LUL offers several free virtual programs for job seekers, including weekly resume writing workshops and twice-monthly Workforce Wednesdays led by hiring professionals. Fox recommends job seekers take advantage of free programs to update their resumes so they can not only reach out to existing contacts but also diversify their network with new connections. “With networking, you have to keep your net working. Cast your net wide. If you stay with the same people, you’re going to catch the same fish,” she says. Fox recommends staying focused on the big picture, while doing the seemingly small things necessary to position yourself for success. “The big is in the little,” she says. “All those little things — doing your research, networking, updating your resume, diversifying your network — get you back to where you were … and maybe even beyond.”


Be sure that updated resume is visible on LinkedIn because, according to Kayla Schaeffer, corporate recruiter at Atria Senior Living, that’s where recruiters are looking for job seekers. “LinkedIn is more important than ever before. If I were in the job market now, I’d want my resume on LinkedIn to be perfect.”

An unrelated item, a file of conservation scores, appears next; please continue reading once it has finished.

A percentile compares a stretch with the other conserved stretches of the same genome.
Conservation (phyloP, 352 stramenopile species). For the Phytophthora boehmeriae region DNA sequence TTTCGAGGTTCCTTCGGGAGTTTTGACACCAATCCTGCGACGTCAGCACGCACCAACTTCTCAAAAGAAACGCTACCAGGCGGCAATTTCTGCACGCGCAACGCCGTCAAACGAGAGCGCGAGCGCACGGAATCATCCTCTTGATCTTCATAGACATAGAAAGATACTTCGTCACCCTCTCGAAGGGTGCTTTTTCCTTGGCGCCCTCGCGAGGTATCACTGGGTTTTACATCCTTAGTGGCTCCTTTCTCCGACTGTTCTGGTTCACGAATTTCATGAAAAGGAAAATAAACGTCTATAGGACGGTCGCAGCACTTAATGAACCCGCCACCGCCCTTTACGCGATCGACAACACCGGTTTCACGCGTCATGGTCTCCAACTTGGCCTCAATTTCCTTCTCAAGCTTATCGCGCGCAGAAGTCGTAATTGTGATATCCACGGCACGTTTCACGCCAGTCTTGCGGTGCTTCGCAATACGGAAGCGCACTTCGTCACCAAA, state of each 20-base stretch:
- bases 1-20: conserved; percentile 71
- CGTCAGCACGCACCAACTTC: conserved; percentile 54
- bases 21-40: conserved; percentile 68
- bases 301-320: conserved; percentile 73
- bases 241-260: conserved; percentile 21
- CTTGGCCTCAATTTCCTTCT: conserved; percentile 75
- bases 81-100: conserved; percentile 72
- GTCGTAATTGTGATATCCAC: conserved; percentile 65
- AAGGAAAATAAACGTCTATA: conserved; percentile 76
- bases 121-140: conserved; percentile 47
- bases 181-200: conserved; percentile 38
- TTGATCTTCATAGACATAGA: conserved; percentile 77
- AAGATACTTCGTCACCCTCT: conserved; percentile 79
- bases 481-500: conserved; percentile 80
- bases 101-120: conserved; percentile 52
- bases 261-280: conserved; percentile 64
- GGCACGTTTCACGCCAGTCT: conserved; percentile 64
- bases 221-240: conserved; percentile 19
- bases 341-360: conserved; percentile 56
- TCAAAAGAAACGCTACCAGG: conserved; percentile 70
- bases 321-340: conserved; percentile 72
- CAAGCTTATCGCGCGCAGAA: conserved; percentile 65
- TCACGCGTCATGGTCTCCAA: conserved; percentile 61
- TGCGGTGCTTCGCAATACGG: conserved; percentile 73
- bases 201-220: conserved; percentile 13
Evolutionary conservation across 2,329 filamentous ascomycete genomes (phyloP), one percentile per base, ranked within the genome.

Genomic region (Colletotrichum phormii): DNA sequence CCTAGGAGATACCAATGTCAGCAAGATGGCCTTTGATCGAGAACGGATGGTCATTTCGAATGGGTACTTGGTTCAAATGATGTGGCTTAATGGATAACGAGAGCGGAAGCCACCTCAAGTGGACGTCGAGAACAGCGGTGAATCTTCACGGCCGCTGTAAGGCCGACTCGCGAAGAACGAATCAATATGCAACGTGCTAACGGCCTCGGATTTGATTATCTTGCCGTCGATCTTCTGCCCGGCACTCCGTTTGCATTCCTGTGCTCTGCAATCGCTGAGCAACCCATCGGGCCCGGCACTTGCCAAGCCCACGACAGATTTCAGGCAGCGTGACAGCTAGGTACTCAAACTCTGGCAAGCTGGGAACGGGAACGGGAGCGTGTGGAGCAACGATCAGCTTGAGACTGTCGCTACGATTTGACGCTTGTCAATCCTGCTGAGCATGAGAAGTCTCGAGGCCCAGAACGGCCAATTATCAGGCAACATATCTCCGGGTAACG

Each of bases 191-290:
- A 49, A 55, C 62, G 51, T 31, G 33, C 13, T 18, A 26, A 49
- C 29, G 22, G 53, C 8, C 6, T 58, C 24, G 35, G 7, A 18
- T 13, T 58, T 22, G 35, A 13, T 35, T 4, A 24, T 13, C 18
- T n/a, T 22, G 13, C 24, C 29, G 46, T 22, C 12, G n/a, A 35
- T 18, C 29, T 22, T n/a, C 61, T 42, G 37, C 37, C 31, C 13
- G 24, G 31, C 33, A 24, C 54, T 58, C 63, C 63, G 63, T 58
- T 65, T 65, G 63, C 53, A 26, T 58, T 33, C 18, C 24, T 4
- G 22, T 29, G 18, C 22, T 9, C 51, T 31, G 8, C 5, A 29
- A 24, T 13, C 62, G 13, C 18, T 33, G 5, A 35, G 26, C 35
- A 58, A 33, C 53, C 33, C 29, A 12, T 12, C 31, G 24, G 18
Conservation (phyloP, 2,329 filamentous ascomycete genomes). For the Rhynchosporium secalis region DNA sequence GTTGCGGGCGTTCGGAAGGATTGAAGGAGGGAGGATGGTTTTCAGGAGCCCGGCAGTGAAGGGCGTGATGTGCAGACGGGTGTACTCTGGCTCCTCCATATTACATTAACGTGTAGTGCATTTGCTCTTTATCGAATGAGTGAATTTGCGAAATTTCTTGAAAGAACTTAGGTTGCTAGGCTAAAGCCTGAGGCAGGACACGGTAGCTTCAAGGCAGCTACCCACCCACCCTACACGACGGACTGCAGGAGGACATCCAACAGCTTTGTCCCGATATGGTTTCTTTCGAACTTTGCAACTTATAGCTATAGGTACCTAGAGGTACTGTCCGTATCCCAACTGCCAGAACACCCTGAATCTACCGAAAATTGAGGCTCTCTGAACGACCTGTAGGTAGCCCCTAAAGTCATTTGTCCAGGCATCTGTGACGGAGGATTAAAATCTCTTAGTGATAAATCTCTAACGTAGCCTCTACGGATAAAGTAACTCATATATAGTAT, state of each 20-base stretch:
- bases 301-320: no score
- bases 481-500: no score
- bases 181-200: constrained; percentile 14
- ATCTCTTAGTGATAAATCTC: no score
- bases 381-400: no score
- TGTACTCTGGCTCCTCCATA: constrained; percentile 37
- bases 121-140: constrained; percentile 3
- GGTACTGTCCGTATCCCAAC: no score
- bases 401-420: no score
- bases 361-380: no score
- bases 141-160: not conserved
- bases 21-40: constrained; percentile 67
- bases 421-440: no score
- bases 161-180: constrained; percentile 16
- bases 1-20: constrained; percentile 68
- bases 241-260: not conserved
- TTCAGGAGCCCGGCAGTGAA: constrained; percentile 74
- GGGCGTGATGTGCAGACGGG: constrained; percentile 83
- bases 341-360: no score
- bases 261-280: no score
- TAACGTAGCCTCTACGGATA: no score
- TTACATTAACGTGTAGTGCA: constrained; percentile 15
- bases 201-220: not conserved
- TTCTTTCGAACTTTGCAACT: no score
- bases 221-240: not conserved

Schaeffer recommends job seekers update their LinkedIn profile to include not only the most polished version of their resume, but also a green band around the profile picture with the hashtag #OpenToWork so they are readily visible to recruiters. (You can do this on your profile under Edit Job Preferences/Add the #OpenToWork Photo Frame.) She also recommends job seekers follow the companies to which they applied on LinkedIn and proactively reach out to staff — especially human resources — at that company and ask to connect, even if they don’t actually know the person. Moreover, she recommends job seekers send that recruiter a direct message to let the recruiter know they’ve applied for an open position and are interested in the company.